US Deputy Attorney General Rod Rosenstein denies he proposed secretly taping Trump

Report: Rosenstein Wanted to Record, Oust Trump

Rod Rosenstein denies that he proposed secretly taping Trump

US Deputy Attorney General Rod Rosenstein denied a New York Times report Friday that he floated the idea of using the 25th Amendment to remove President Donald Trump as unfit for office and suggested secretly recording the president to expose the chaos in the administration.

President Trump had met with Rosenstein and Sessions to inform them of his plans to relieve Comey of his duties and tasked the former with penning a memo justifying the move. "But Mr. Rosenstein was caught off guard when Mr. Trump cited the memo in the firing, and he began telling people that he feared he had been used".

That person said the wire comment came in response to McCabe's own pushing for the Justice Department to open an investigation into the president.

Another source disputed that.

According to the New York Times, in the Spring of 2017, Rosenstein suggested and had discussed with other cabinet members the possibility to force the removal of the President via the 25th Amendment.

The White House has not yet responded to the report.

The Times' account is based on sources who were briefed on the meetings or conversations when Rosenstein was alleged to have made the remarks, as well as sources who were briefed on memos or reports written by FBI officials including then-Acting FBI Director Andrew McCabe, which allegedly detailed Rosenstein's comments.

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Rosenstein initiated discussions about the U.S. Constitution's 25th Amendment, the Times and Post reported.

The newspaper said the instances occurred in Spring 2017, while Rosenstein spoke to Justice Department members following the firing of former Federal Bureau of Investigation director James Comey. "He has no knowledge of how any member of the media obtained those memos".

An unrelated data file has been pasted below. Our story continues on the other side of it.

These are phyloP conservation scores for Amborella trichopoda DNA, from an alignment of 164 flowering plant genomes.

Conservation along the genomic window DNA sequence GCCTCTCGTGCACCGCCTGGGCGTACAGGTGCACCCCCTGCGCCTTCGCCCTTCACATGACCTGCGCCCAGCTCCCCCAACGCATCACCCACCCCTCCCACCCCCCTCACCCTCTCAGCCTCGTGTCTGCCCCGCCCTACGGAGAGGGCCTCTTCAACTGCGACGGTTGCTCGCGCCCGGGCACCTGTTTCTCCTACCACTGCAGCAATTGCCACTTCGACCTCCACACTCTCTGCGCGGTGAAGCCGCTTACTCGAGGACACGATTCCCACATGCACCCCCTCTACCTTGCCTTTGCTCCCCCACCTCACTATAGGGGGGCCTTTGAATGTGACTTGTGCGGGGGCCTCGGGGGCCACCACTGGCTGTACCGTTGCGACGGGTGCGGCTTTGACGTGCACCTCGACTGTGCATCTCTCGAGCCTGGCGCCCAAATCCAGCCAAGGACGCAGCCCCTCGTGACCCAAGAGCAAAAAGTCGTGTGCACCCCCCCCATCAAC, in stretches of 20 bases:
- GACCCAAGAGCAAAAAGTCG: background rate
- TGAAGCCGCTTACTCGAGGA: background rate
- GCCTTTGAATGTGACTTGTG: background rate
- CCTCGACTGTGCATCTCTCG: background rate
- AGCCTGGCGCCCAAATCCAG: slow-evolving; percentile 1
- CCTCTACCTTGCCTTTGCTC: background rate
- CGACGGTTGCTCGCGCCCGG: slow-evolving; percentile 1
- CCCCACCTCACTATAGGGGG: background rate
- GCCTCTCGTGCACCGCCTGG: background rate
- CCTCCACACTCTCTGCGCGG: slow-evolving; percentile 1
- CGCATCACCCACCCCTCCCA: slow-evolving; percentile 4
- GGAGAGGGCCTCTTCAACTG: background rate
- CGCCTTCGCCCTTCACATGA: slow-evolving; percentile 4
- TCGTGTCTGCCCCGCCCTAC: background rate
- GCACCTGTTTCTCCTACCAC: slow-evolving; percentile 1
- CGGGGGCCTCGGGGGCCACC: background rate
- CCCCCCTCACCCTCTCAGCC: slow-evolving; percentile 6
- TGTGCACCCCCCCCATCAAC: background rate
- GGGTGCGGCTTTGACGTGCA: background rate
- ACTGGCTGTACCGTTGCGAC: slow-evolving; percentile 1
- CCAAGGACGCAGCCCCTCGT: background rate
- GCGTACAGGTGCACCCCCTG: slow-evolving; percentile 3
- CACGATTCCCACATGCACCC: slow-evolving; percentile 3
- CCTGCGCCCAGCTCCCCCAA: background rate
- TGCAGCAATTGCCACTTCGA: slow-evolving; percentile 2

In April, CNN reported Trump considered firing Rosenstein in the aftermath of the FBI's raid on the President's longtime personal lawyer, Michael Cohen. One participant asked whether Mr. Rosenstein was serious, and he replied animatedly that he was.

While the Rosenstein story by the Times sent shockwaves on Friday afternoon, independent journalist Marcy Wheeler anxious that reporting now "gives Trump his excuse to fire" the Deputy Attorney General.

Mr. Rosenstein then raised the idea of wearing a recording device or "wire", as he put it, to secretly tape the president when he visited the White House.

"Spent very little time with Andrew McCabe, but he never took notes when he was with me", Trump tweeted. Because Attorney General Jeff Sessions recused himself from the investigation, the authority to fire Mueller rests with Rosenstein, the deputy attorney general.

"When he was interviewed by the Special Counsel more than a year ago, he gave all of his memos - classified and unclassified - to the Special Counsel's office", the statement continued. He said that based on personal interactions with the president, there is no basis for any 25th Amendment action, the constitutional provision allowing for succession when a president is deemed to be incapacitated.

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